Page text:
Needs More Cowbell: On The Lonely Island’s “Popstar: Never Stop Never Stopping”
Can a digital short inflate to feature length without popping?
First, a bit of context: I’m confident that I could watch eighty-six minutes of Lonely Island digital shorts and feel pretty good about myself afterward. When those songs are good, they seem both unpredictable (“Mr. Pibb and Red Vines = …”) and predestined (“… crazy delicious,” yes of course!). They are, in other words, good jokes.
But they’re pretty good songs, too. That’s what’s most impressive about The Lonely Island: their collective ability to credibly recreate the style of the early Beastie Boys, or hyper-explicit R&B, or peak Rihanna and take the air out of those styles while remaining buoyant in their new creations. Michael Bolton as a Pirates of the Caribbean fanboy is a funny concept, but that joke becomes transcendent when we can’t help but be swept along by the power of the chorus. (Yes: Captain Jack Sparrow truly is the jester of Tortuga.)
The idea that this should be a movie is not at all a crazy idea. People have made movies about the irate fowl in a video game, the four fantastic people that refuse to make executives any money, ever, and the Mortdecai. And the Lonely Island bros have more going for them than a lot of other SNL films had (Pat’s having played with Ween notwithstanding). They’ve now created dozens of songs rather than just one joke, and they’ve also managed to retain a kind of authorial voice throughout all of these iterations. The same dudes who chomped on Magnolia donuts and craved the Narnia franchise were also clearly rhyming “saunas” with “piranhas” in last year’s “YOLO.”
So there’s a great track record here, a great set of writers and performers, and an interesting backstory (one that is replicated almost without comment in the course of Popstar: Never Stop Never Stopping, getting now to the point). But that leaves a lot of other things that skit-inspired movies tend to struggle with: things like plot and stakes and character.
Popstar doesn’t grapple with these problems so much as it donkey rolls right past them. This is a narrative film in the same way that “Lazy Sunday” is a narrative music video: both tell a story, but neither story matters. (Suffice it to say that Popstar is a movie about a pop star who rises, falls, and rises again via an audience-friendly rebranding). Similarly with the characters: they are in the service of the jokes, primarily. And that’s fine! They’re funny! But they are also… wait, who are they again? Andy Samberg’s Conner Friel is introduced as a Justin Bieber parody, but he then accrues Justin Timberlake’s backstory, Macklemore’s tone-deafness, and a variety of other loose shout-outs that appear to make him recognizably of the moment while remaining diffuse to a very neutered degree. (There is not a lot of humor in a biting satire of the everyman, even when said everyman is a celebrity everyman.)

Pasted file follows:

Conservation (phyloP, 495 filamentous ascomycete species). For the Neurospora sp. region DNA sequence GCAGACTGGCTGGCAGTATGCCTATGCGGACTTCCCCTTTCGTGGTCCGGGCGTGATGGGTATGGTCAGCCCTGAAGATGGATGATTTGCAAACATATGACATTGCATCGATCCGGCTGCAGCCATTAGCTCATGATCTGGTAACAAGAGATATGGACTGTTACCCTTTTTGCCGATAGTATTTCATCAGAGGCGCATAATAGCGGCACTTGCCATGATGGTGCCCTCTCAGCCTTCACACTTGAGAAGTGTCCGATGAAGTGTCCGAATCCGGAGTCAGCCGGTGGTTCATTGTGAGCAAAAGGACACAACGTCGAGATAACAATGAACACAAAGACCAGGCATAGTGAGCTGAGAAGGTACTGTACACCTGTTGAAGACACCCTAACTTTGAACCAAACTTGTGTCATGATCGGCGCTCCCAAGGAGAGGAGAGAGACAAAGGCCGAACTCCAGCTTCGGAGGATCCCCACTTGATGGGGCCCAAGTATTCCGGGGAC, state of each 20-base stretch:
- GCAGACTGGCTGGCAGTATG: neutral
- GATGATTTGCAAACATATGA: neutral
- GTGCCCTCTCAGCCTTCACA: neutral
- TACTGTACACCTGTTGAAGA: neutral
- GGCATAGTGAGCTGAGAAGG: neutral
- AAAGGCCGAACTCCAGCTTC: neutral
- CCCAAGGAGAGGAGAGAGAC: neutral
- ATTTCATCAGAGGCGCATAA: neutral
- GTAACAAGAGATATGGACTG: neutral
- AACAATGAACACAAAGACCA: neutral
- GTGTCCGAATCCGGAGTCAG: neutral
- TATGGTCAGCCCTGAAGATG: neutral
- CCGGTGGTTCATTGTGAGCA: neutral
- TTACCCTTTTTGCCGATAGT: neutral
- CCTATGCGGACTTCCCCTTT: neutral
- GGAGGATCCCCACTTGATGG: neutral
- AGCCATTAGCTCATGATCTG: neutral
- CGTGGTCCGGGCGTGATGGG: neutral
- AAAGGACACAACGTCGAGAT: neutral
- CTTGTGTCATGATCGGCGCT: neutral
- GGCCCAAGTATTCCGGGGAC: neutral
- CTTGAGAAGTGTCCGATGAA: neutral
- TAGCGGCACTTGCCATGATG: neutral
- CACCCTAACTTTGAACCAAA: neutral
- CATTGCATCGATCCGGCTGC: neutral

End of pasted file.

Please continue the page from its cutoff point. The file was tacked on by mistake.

There is not a lot of humor in a biting satire of the everyman, even when said everyman is a celebrity everyman.
There is, however, a lot of humor in this movie. It just so happens that the humor is incidental rather than essential. I laughed hard (at the idea of Bill Hader’s “flatlining” hobby in particular), and I laughed often (all the performances are great, and even the failed jokes are interesting; see for instance the weirdly un-cut segment concerning off-screen bees), but I never cared enough about the people involved to treat this as anything other than an extended Digital Short or Lonely Island video—and by those measures the film falls woefully short. The songs aren’t up to snuff as songs or as parody.
But speaking of falling woefully short, one of the great geniuses of mediocrity died this week. His name was Peter Shaffer, and he gave us Amadeus, and the line “too many notes.” If I may summarize that complicated declaration, it is spoken by a royally entitled ass about a sublimely gifted genius, and it’s reported to us via a thoroughly embittered artist now obsessed with his own paltriness. The line is intended to show the ignorance of its speaker, but its simplicity makes it profound. I think about it often. I’m not calling Andy Samberg a Mozart, of course, but there is a kind of mad and dirty genius to The Lonely Island’s songs. When those songs are great—as they not infrequently are—they do not give the proverbial fuck about originality or parody or the line between the two; instead, they are just on the proverbial boat, having the fucking time of their proverbial lives. But a good time is hard to find when the soundtrack is lacking. And for a movie from the guys who brought us “Lazy Sunday,” in a movie ostensibly about the very same Bieber who brought us this and this but also this, I dunno, it seems like too many notes. Too many notes, and too few hooks.